Over 1200 march in Nottingham during a great show of solidarity on the June 30th coordinated strike day

Nottingham coordinated strike day 30th June 2011

Nottingham coordinated strike day 30th June 2011

Workers, students, unemployed, a wide spectrum of people of Nottingham City and the County including families with their children joined the National Union of Teachers (NUT), Association of Teachers and Lecturers (ATL), University and College Union (UCU) and the Public and Commercial Services Union (PCS) at the Forest Recreation Ground in a large show of solidarity against pension threats, job losses and pay cuts in the public sector.

These pension threats are part of the ongoing attack on the wages of workers whether immediate or deferred and the push to make us all work harder and longer to pay for the profit losses of the banks with their market manipulations. A crisis not of our making. All this while the rich are all but unaffected, the banks have been given billions, and corporate interests are taking the piss with massive tax dodges.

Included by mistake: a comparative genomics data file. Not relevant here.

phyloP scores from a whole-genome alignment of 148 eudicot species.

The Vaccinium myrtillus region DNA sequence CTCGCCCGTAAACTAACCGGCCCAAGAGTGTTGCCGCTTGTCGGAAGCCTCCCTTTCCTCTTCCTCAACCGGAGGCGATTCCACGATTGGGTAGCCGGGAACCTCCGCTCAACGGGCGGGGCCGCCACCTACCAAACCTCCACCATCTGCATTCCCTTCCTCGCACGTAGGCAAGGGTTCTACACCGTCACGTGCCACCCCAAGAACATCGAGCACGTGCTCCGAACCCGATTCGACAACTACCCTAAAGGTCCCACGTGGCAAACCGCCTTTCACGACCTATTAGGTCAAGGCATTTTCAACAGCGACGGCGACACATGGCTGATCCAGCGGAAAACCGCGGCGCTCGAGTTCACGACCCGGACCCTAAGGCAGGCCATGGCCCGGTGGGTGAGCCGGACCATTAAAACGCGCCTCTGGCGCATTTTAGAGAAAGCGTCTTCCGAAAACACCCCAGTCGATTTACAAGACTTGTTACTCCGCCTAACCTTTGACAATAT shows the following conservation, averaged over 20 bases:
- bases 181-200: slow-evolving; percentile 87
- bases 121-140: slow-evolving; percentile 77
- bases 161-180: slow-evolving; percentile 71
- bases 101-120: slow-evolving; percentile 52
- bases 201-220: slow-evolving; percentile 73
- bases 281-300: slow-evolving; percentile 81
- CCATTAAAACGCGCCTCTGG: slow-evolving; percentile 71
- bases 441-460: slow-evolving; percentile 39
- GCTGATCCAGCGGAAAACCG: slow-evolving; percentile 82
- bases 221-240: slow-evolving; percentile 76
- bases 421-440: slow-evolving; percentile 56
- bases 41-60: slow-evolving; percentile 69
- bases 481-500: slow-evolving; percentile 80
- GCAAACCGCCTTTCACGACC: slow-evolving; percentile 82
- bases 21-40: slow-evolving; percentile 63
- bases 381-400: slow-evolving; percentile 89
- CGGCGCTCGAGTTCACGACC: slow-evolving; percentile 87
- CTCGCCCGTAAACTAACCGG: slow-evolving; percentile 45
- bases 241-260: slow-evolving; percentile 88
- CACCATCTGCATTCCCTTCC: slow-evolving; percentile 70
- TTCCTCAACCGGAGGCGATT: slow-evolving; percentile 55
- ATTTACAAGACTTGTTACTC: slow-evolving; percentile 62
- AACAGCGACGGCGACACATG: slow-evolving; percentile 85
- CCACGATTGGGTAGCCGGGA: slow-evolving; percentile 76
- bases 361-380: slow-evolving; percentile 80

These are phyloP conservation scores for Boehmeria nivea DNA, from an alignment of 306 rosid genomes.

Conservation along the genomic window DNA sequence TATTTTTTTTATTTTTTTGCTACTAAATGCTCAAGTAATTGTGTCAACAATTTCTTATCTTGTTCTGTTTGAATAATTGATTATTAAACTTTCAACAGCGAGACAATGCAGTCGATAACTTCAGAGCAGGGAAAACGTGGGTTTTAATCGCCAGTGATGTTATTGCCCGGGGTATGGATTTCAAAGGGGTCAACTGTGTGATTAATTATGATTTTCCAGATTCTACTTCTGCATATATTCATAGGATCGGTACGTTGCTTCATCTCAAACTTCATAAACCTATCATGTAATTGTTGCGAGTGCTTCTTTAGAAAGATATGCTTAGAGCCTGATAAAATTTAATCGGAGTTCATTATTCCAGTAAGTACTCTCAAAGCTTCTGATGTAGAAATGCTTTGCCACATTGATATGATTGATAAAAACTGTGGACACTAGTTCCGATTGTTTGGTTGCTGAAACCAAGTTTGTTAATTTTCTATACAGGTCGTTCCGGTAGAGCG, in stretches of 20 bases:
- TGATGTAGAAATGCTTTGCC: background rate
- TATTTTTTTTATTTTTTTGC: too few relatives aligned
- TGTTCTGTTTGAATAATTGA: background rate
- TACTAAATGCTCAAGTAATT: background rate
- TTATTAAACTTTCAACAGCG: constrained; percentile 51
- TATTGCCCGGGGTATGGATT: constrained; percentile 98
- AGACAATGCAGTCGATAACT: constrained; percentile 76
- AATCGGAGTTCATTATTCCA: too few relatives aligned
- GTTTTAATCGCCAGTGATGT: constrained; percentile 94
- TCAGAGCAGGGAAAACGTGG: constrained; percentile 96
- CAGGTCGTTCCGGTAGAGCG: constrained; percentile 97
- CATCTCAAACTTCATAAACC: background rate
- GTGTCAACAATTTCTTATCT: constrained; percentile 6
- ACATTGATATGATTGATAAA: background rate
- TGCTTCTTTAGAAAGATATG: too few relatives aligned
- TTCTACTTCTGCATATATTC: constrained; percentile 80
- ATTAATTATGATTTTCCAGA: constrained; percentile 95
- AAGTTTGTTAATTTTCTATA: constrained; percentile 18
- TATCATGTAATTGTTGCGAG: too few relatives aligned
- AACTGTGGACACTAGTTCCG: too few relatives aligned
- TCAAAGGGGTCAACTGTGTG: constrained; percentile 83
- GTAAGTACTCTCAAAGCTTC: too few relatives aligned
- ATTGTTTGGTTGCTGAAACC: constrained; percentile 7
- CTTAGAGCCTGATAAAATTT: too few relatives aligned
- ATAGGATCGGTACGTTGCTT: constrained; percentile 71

March, Rally & Meeting

Amongst a sea of trade union banners, trade unionists, services users and those threatened or already suffering from service cuts marched to Trinity Square. Anti-cuts activists involved with Notts SOS were prominent in the events. Trade union activists then marched to the Albert Hall for an indoor rally and campaign meeting. Speeches in Trinity Square continued to outline the threat to education, the NHS and local services from government policies. At County Hall, Notts Unison members and supporters protested against cuts and axing of vital services supporting people in the County.